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I am goingto be starting work soon on a new project at work. Essentially there are many chemical compounds here each has its own prefix / identifier. For example a couple of chars followed by a few ints and that sort of thing, tho they all vary.

I was wondering if there was an algorithm for matching these elements efficiently, opposed to having a massive if else.

I guess a hash map with key -> value with the key being some mask may be good but i was hoping someone could suggest something a little more sophisticated that i could use.

Because its not just for chemical compounds the number of different values it could be is huge.

Thanks

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no, internal representations of compounds developed, but a database wont cut it as the word searched by the user can be absolutley anything, and i have to, based on that display appropriate information on it - which can come from many different databases - this why identifying the string correctly and more importantly "efficiently" is important –  tom Oct 29 '10 at 12:26
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Where do these identifiers come from? Notice that for chemical compounds there are already well-established methods of storing identifiers and fingerprints and querying huge data sets efficiently. Don’t reinvent the wheel, don’t use your own, arbitrary identifier schema. Use some established method that benefits from decades of research and optimization. –  Konrad Rudolph Oct 29 '10 at 12:40
    
i work for a pharmacutical firm –  tom Oct 29 '10 at 12:52
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3 Answers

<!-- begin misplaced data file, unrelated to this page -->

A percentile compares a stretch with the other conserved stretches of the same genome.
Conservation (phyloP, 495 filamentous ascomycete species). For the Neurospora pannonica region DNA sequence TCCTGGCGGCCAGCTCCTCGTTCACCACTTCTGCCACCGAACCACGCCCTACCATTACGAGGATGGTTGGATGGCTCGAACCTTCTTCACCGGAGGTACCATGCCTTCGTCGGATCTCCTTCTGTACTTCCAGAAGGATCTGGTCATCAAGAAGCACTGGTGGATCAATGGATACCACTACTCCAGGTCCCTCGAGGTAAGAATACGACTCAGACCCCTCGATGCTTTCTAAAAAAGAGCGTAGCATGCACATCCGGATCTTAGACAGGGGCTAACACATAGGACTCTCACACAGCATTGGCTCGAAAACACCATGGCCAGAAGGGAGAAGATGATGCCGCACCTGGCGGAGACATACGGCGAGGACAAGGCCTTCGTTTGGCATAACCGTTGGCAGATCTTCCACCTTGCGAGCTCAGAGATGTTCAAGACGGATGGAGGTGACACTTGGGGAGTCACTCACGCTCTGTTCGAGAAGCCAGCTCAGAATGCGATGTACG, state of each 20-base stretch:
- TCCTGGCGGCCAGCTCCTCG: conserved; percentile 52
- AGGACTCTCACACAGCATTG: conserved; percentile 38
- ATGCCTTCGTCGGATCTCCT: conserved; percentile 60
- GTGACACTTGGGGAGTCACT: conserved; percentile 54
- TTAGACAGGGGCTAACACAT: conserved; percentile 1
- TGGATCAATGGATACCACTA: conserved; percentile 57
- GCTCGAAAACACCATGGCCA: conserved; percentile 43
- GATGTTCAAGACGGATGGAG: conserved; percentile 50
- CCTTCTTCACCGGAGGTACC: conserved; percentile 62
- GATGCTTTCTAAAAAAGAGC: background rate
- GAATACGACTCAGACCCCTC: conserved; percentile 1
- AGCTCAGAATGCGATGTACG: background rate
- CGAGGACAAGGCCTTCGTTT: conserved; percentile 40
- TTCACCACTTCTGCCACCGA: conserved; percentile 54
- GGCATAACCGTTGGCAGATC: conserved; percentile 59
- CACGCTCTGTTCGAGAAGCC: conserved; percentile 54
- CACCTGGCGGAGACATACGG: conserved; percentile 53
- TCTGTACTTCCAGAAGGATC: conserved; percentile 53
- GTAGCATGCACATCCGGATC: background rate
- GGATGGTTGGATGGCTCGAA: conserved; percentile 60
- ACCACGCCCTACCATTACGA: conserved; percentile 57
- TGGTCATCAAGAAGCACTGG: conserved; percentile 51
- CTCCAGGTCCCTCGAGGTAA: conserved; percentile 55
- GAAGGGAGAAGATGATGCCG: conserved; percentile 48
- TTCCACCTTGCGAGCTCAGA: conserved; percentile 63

up vote 2 down vote accepted

consider these facts:

1) Two molecules can have same structural identifier, caused for example by stereometry or, comparing two complex molecules (especially with many benzen rings)

2) Consider http://en.wikipedia.org/wiki/International_Chemical_Identifier. It's defining unambiguous version of molecule structure, and you can extract structural formula from it. For example:

1/C2H6O/c1-2-3/h3H,2H2,1H3

is representing

CH3CH2OH (ethanol)  

3) You can check MQL Molecular query language

4) Implementing it on your own may take a lot of time. There are some context-free grammars but they are very complex, try to find some free Molecule Query

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Convert your formula into a String and then use a regular expression matching, it will make your life easier and you will learn regular expressions, which is a something quite handy.

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If you want to do it professionally, create a grammar file and generate a parser using ANTLR.

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